The World Health Organization said Thursday there is one suicide every 40 seconds, and urged governments to step up efforts to reduce the number of such deaths.
The 194 member states of the world health agency committed themselves last year to bringing down suicide numbers by 10 per cent by 2020.
However, only 28 countries currently have government programmes to deal with the issue.
“Unfortunately, suicide all too often fails to be prioritized as a major public health problem,” WHO Director General Margaret Chan said.
The countries with the highest suicide rates of at least 15 self-inflicted deaths per 100,000 inhabitants are mainly in South-East Asia, East Africa and Eastern Europe.
Japan, both Koreas, Kazakhstan, Turkmenistan, Guyana and Suriname also fall into that category.
While suicide rates are higher in developed countries than in developing ones, poorer countries account for three quarters of such deaths overall, because of their higher population numbers.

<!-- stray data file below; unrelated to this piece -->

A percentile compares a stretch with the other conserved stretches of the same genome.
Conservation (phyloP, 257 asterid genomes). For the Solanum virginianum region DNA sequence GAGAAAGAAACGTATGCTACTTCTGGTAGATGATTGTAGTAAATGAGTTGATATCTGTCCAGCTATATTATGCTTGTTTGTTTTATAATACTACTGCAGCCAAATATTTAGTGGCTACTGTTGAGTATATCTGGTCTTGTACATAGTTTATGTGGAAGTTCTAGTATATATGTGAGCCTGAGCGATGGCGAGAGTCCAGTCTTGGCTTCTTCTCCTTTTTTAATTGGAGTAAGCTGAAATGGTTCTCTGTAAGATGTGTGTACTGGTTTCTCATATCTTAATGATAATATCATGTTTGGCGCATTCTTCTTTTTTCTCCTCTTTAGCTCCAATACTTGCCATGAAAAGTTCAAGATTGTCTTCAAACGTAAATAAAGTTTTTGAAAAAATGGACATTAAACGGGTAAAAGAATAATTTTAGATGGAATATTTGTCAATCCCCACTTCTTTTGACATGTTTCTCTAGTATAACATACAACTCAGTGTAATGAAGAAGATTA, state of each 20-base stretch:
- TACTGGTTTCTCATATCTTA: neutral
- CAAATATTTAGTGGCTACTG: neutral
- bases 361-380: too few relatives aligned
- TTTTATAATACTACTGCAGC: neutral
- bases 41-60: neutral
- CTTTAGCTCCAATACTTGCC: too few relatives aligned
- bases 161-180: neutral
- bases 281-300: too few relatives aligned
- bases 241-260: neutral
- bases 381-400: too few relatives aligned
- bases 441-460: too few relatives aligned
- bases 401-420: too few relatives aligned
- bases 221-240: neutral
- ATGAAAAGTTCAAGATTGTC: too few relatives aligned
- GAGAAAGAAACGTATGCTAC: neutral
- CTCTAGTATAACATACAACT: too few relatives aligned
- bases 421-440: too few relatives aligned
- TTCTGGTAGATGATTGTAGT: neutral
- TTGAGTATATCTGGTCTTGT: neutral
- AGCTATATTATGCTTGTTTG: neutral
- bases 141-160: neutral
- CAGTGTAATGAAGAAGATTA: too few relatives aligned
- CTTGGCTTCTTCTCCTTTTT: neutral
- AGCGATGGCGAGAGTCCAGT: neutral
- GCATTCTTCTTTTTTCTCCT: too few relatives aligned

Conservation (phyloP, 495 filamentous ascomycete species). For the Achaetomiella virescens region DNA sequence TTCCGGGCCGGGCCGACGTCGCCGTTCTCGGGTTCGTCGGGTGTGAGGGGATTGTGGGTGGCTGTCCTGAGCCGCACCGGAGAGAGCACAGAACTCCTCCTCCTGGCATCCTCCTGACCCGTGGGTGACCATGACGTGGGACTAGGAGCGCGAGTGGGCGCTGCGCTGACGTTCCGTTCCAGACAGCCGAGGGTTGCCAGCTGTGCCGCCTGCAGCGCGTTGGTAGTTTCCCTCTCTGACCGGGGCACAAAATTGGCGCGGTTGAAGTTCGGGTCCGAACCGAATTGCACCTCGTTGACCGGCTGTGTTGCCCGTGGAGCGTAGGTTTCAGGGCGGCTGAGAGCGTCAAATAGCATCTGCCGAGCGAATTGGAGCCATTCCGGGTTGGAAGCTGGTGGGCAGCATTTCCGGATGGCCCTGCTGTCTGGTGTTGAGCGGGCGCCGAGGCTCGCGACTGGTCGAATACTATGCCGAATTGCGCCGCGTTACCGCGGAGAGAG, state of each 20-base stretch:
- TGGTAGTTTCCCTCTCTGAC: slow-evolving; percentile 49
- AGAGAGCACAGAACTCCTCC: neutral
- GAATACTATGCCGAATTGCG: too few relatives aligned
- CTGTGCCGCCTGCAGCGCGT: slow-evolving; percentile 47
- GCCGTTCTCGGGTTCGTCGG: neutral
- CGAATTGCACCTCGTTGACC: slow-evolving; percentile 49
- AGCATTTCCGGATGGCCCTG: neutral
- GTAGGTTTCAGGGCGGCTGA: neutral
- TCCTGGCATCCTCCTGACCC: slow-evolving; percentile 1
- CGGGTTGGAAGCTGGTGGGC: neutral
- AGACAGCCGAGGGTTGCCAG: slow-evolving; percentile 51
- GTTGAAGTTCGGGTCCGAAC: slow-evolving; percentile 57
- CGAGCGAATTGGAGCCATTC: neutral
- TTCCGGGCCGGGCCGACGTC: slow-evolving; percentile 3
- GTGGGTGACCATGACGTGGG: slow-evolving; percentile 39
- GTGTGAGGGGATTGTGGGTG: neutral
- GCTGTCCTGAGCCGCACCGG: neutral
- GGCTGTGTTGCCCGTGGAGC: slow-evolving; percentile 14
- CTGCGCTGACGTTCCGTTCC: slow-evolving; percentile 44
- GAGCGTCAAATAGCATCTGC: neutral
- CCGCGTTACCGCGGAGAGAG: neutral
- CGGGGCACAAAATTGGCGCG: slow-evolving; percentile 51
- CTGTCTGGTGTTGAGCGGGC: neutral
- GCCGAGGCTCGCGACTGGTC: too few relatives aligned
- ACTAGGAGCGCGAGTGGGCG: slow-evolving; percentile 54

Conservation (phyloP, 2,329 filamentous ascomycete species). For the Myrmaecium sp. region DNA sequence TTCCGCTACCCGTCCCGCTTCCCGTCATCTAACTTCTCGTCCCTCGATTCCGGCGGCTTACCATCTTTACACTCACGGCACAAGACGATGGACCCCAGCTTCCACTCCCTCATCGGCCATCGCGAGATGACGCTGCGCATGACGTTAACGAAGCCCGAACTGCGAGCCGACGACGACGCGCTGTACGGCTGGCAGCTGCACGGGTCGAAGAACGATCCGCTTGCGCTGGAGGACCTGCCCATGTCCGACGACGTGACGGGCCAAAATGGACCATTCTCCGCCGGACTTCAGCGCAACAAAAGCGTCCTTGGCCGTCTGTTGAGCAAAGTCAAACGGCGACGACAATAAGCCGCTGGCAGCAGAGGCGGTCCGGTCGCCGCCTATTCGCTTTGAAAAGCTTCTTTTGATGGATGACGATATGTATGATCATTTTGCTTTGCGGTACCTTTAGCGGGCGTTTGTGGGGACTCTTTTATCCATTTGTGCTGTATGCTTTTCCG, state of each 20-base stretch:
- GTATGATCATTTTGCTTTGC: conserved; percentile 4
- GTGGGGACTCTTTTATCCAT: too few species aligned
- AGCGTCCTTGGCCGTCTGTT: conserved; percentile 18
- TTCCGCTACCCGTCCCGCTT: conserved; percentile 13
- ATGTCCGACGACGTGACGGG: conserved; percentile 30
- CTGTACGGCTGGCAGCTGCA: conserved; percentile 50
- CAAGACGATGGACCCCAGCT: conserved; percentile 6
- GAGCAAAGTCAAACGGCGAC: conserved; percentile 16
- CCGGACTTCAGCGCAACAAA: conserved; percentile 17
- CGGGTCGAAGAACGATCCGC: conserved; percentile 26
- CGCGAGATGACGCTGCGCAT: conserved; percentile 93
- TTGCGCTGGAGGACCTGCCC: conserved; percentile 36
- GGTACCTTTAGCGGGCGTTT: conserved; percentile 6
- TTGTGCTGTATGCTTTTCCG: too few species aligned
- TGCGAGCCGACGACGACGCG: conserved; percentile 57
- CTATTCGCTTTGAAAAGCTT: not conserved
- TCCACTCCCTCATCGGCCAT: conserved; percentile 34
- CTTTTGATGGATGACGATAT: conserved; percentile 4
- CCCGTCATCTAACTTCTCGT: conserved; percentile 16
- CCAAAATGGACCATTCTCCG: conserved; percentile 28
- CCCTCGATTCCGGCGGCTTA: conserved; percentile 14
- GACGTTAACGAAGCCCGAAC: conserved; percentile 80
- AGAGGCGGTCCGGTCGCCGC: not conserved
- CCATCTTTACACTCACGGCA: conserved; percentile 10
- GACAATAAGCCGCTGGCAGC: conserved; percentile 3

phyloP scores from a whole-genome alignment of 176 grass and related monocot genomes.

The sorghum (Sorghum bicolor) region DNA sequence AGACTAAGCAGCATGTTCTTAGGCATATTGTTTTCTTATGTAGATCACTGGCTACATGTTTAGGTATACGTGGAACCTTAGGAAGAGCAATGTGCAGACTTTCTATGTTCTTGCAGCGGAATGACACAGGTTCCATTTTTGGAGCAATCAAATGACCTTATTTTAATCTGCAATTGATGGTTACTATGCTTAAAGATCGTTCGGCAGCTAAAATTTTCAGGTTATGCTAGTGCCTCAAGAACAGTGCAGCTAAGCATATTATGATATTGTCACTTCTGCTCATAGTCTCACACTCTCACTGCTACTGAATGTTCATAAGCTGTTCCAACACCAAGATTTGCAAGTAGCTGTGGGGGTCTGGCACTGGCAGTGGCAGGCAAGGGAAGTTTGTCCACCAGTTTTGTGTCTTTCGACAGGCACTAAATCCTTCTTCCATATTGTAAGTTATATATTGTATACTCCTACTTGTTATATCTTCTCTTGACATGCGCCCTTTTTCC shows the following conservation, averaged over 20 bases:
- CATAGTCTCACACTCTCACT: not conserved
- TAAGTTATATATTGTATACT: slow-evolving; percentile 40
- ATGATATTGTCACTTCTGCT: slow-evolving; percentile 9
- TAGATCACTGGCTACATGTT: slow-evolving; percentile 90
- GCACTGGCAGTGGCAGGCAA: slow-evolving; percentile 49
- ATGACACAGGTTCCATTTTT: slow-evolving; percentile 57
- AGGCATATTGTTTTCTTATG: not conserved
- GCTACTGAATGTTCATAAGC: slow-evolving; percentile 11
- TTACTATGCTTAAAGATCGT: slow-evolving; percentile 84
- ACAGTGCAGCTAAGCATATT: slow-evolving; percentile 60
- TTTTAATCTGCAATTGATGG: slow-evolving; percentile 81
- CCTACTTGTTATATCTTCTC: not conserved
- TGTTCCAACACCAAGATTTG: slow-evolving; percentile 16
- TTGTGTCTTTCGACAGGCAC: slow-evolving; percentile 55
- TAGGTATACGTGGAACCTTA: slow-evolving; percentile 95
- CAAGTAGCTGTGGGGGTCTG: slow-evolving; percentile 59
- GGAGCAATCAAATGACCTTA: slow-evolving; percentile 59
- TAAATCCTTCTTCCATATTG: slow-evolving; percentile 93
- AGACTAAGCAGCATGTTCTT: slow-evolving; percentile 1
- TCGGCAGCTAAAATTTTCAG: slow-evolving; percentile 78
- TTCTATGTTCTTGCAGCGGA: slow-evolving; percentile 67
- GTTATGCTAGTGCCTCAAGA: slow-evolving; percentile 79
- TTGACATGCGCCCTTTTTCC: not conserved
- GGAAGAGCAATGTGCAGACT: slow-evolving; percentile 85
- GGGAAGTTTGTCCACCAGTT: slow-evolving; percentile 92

More people die by their own hand than through conflicts or famines, and suicides are the second-highest cause for deaths in the 15-29 age group.
Simple steps to reduce the number of such deaths include restricting access to pesticides, firearms and certain medicines, which are the most common means for committing suicide, WHO recommended.
It also advocated targeted strategies for groups that are especially vulnerable, including people affected by war or natural catastrophes, as well as refugees, migrants and homosexuals.
In addition, the UN agency said countries need to expand psychiatric health services, as well as palliative care for chronic patients.
National strategies must include not only health providers, but also schools, justice agencies, businesses and media, Chan said.